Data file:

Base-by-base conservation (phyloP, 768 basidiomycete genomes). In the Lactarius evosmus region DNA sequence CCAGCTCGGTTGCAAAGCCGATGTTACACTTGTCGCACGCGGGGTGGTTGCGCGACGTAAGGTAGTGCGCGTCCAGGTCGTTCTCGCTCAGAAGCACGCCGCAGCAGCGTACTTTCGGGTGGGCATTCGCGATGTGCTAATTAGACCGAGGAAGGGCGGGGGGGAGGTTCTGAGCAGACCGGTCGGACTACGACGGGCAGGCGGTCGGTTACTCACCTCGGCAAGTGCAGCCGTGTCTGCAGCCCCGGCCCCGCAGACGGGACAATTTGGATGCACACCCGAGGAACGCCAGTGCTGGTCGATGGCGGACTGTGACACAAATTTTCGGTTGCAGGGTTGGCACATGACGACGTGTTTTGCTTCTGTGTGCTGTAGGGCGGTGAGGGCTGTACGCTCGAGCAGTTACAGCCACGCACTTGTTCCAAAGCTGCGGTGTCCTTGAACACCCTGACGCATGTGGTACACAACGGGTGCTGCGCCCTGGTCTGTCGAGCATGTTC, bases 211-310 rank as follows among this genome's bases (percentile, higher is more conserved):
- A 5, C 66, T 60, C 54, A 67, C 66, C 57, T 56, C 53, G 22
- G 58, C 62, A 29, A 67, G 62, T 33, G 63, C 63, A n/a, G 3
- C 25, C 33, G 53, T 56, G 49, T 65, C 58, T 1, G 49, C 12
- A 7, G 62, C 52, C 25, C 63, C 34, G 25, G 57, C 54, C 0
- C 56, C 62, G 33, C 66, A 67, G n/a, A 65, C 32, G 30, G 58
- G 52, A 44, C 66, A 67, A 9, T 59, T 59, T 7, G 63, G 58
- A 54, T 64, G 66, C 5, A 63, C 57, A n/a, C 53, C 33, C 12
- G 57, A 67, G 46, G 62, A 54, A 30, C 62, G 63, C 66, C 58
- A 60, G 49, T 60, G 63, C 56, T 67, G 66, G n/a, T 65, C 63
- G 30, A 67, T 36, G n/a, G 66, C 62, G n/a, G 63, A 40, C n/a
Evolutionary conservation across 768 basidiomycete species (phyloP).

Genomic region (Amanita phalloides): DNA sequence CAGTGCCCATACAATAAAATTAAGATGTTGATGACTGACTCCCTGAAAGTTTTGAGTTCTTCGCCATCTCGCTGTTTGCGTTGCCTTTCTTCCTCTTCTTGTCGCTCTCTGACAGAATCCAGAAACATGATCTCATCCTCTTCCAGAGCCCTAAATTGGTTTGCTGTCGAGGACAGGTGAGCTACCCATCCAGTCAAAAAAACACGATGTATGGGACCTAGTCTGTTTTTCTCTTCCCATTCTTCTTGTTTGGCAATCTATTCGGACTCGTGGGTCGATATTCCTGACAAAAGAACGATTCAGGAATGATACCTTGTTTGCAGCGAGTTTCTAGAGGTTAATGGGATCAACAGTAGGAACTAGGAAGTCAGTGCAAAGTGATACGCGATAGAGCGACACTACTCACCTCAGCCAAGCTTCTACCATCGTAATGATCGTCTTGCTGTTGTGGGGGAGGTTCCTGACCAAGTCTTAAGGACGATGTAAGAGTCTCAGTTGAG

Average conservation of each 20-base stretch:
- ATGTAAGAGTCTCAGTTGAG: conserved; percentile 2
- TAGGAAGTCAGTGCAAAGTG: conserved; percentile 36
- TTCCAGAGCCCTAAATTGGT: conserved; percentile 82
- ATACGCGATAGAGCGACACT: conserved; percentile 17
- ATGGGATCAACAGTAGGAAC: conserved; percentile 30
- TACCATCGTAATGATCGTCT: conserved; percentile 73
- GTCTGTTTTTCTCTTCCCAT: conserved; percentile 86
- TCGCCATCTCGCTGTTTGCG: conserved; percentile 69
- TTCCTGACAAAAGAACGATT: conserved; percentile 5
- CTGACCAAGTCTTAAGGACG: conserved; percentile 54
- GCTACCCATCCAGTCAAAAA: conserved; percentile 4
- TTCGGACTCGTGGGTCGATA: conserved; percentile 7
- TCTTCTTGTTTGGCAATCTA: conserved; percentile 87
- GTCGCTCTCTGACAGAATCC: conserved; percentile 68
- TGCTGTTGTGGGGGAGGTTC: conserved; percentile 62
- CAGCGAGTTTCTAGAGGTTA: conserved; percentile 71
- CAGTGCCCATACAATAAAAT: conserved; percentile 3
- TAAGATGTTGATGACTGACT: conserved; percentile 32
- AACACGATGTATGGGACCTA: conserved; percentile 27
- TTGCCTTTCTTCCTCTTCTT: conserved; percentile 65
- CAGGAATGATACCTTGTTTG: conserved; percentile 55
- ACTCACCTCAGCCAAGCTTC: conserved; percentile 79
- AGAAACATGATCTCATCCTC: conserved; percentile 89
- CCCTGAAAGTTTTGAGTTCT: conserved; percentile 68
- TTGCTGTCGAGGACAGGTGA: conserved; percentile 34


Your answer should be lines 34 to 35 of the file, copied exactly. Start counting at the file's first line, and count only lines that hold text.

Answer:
- TTGCCTTTCTTCCTCTTCTT: conserved; percentile 65
- CAGGAATGATACCTTGTTTG: conserved; percentile 55